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Keep the Heart of Literature Beating



53410Blow-Up and Other Stories
Julio Cortazar
One of my favorite writers, Julio Cortazar’s stories present you with impossible things – the narrator becoming an axolotl, or a man vomiting rabbits – and makes them real and extraordinary. “Continuity of Parks” is one of my favorite stories and it’s only three pages long. This whole collection is outstanding.

Recommended by Dan Schwartz – Managing Editor





collected storiesCollected Stories
Lydia Davis (2009)
Davis’ work contains the DNA of prose poetry, flash memoir, and flash fiction — and it doesn’t just cross genres, it transcends them. Best of all, every time I read her I find myself compelled and inspired to write.

Recommended by Rosemarie Dombrowski – Editor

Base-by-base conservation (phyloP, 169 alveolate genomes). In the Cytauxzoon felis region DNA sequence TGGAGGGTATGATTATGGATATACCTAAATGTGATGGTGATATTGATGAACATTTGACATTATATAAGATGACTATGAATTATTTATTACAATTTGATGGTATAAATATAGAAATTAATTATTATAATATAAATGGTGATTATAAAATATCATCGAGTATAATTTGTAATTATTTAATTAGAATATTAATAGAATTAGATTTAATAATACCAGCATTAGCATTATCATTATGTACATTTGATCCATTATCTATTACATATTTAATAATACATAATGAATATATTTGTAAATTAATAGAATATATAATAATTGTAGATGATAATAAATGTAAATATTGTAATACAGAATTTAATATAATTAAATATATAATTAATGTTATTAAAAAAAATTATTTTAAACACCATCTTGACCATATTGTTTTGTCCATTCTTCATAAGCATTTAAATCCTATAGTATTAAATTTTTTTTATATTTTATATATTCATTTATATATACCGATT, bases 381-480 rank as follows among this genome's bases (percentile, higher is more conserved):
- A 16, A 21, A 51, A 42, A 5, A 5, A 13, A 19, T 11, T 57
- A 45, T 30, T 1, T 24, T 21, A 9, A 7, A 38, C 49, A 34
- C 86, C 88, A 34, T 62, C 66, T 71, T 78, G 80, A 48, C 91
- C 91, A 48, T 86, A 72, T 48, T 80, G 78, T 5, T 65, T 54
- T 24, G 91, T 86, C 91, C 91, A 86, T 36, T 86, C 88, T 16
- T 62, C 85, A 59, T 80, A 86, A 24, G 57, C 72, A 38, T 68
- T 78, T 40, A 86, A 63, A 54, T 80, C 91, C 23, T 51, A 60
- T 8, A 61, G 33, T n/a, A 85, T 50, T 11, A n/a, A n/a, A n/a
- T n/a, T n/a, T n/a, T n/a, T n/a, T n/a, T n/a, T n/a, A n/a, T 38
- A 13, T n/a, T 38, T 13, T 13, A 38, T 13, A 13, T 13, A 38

17235026The Girl with All the Gifts
M.R. Carey
Although the genre is trendy and can be trite, zombie apocalyptic novels can be good too. Here, a fungus is the zombifying culprit, though the standard features of genre are present: secret government labs, zombies who don’t act like zombies, ambushes of the undead, broken down cars and tense nights hiding in abandoned buildings. However, none of the people here are simply zombie fodder. Like Justin Cronin’s The Passage, this book’s tension is genuine because each character is thoroughly fleshed out and sympathetic. Also, no spoilers here, but the ending is the best combination of surprising yet inevitable.

Recommended by Mark Broeske – Associate Editor



The FacadesThe Facades
Eric Lundgren